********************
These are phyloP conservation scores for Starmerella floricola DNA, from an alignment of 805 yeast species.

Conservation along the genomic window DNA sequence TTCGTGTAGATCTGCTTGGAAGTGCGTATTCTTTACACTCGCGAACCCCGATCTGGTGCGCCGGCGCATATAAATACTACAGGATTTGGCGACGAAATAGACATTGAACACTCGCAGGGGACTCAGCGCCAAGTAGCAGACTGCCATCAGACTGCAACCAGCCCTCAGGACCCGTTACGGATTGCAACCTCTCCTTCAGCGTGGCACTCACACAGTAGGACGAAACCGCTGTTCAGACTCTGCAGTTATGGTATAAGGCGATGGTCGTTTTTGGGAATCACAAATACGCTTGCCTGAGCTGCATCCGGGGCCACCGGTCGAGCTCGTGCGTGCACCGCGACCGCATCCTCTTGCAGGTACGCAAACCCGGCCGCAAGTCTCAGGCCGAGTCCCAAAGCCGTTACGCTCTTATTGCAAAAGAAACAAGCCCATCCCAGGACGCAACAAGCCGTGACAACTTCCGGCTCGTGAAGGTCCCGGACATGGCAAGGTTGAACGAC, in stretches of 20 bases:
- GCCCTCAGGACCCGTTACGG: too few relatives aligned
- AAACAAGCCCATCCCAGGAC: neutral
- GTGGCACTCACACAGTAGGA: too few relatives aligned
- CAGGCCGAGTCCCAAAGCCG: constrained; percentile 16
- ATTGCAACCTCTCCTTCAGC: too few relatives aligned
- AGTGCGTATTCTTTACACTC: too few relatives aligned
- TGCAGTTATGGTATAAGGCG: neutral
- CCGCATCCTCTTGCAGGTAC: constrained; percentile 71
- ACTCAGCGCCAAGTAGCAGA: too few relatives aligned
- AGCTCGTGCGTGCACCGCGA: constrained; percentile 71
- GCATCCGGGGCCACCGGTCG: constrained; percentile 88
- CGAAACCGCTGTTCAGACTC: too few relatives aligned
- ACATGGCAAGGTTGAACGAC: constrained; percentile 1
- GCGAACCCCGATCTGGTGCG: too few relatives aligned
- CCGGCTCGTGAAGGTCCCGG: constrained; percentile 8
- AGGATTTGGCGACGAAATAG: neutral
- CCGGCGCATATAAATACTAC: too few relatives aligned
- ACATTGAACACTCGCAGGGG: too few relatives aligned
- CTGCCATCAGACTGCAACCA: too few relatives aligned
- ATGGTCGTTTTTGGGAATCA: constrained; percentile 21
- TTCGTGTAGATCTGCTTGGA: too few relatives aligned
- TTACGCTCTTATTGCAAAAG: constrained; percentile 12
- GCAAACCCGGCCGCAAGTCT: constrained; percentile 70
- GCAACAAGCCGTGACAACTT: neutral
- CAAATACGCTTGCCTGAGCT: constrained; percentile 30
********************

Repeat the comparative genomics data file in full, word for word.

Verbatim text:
These are phyloP conservation scores for Starmerella floricola DNA, from an alignment of 805 yeast species.

Conservation along the genomic window DNA sequence TTCGTGTAGATCTGCTTGGAAGTGCGTATTCTTTACACTCGCGAACCCCGATCTGGTGCGCCGGCGCATATAAATACTACAGGATTTGGCGACGAAATAGACATTGAACACTCGCAGGGGACTCAGCGCCAAGTAGCAGACTGCCATCAGACTGCAACCAGCCCTCAGGACCCGTTACGGATTGCAACCTCTCCTTCAGCGTGGCACTCACACAGTAGGACGAAACCGCTGTTCAGACTCTGCAGTTATGGTATAAGGCGATGGTCGTTTTTGGGAATCACAAATACGCTTGCCTGAGCTGCATCCGGGGCCACCGGTCGAGCTCGTGCGTGCACCGCGACCGCATCCTCTTGCAGGTACGCAAACCCGGCCGCAAGTCTCAGGCCGAGTCCCAAAGCCGTTACGCTCTTATTGCAAAAGAAACAAGCCCATCCCAGGACGCAACAAGCCGTGACAACTTCCGGCTCGTGAAGGTCCCGGACATGGCAAGGTTGAACGAC, in stretches of 20 bases:
- GCCCTCAGGACCCGTTACGG: too few relatives aligned
- AAACAAGCCCATCCCAGGAC: neutral
- GTGGCACTCACACAGTAGGA: too few relatives aligned
- CAGGCCGAGTCCCAAAGCCG: constrained; percentile 16
- ATTGCAACCTCTCCTTCAGC: too few relatives aligned
- AGTGCGTATTCTTTACACTC: too few relatives aligned
- TGCAGTTATGGTATAAGGCG: neutral
- CCGCATCCTCTTGCAGGTAC: constrained; percentile 71
- ACTCAGCGCCAAGTAGCAGA: too few relatives aligned
- AGCTCGTGCGTGCACCGCGA: constrained; percentile 71
- GCATCCGGGGCCACCGGTCG: constrained; percentile 88
- CGAAACCGCTGTTCAGACTC: too few relatives aligned
- ACATGGCAAGGTTGAACGAC: constrained; percentile 1
- GCGAACCCCGATCTGGTGCG: too few relatives aligned
- CCGGCTCGTGAAGGTCCCGG: constrained; percentile 8
- AGGATTTGGCGACGAAATAG: neutral
- CCGGCGCATATAAATACTAC: too few relatives aligned
- ACATTGAACACTCGCAGGGG: too few relatives aligned
- CTGCCATCAGACTGCAACCA: too few relatives aligned
- ATGGTCGTTTTTGGGAATCA: constrained; percentile 21
- TTCGTGTAGATCTGCTTGGA: too few relatives aligned
- TTACGCTCTTATTGCAAAAG: constrained; percentile 12
- GCAAACCCGGCCGCAAGTCT: constrained; percentile 70
- GCAACAAGCCGTGACAACTT: neutral
- CAAATACGCTTGCCTGAGCT: constrained; percentile 30